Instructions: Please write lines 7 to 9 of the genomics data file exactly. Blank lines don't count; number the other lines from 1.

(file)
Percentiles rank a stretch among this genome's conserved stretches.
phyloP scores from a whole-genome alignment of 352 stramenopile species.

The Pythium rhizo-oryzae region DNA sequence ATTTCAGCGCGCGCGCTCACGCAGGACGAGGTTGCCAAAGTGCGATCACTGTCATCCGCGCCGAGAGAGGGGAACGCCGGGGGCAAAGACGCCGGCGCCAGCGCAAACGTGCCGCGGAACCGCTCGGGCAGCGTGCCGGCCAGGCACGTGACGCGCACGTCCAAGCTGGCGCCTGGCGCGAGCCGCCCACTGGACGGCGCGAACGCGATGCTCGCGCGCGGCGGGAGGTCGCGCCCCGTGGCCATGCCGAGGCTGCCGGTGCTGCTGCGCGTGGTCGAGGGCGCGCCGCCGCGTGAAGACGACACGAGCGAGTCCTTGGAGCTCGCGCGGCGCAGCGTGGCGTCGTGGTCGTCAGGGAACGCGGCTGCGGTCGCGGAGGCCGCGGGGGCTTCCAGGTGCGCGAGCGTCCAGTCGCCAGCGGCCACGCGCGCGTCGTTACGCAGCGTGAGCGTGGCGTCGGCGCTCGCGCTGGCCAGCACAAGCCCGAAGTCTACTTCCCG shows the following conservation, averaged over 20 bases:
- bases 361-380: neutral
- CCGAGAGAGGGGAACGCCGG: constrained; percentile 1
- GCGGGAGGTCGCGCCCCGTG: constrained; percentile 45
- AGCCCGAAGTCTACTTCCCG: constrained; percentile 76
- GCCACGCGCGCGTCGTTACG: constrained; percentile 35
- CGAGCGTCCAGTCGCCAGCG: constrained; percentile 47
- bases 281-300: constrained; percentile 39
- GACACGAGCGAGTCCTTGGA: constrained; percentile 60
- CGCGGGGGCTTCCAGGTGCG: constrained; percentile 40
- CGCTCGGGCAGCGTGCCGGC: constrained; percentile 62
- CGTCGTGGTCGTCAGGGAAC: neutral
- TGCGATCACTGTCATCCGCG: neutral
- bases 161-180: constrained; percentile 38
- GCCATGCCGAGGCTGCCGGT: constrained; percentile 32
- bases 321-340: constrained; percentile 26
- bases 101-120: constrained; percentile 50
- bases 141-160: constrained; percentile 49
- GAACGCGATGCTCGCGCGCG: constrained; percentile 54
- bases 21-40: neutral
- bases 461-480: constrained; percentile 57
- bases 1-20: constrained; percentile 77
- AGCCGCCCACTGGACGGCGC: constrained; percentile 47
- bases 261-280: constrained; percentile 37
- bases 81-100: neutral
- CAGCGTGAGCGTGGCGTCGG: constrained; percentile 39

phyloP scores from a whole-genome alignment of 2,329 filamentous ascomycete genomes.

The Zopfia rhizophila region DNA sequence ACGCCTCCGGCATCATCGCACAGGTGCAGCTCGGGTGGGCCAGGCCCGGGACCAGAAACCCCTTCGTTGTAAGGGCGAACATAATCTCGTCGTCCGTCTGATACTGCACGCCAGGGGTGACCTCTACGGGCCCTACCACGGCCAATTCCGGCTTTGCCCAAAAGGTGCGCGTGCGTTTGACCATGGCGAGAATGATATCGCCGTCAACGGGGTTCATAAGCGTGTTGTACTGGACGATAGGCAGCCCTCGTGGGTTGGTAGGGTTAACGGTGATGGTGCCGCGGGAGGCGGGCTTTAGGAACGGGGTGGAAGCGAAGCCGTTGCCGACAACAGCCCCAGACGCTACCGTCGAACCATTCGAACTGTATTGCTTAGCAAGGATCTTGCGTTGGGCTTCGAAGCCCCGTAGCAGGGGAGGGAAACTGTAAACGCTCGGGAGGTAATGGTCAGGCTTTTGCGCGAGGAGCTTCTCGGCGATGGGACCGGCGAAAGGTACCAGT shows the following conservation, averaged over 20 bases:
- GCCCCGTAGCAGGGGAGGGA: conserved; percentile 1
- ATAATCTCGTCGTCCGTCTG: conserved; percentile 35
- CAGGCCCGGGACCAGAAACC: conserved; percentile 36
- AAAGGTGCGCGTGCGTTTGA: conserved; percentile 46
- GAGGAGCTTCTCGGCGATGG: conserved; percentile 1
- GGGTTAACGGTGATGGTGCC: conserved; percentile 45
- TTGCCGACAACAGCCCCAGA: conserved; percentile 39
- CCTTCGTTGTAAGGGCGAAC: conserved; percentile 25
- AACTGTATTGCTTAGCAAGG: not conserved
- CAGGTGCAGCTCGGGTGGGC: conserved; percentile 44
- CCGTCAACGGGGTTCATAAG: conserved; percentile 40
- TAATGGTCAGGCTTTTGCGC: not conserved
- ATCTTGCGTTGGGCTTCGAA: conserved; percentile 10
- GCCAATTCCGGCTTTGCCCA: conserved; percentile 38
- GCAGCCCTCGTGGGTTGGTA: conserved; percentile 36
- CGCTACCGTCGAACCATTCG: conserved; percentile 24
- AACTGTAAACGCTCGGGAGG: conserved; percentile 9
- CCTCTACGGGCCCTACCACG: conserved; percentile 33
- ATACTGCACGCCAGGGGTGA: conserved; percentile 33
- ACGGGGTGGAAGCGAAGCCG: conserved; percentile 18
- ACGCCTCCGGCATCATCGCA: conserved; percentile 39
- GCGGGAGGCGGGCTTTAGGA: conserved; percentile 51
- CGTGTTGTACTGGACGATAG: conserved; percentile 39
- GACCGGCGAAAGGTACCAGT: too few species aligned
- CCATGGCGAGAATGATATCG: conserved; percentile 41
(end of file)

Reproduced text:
- AGCCCGAAGTCTACTTCCCG: constrained; percentile 76
- GCCACGCGCGCGTCGTTACG: constrained; percentile 35
- CGAGCGTCCAGTCGCCAGCG: constrained; percentile 47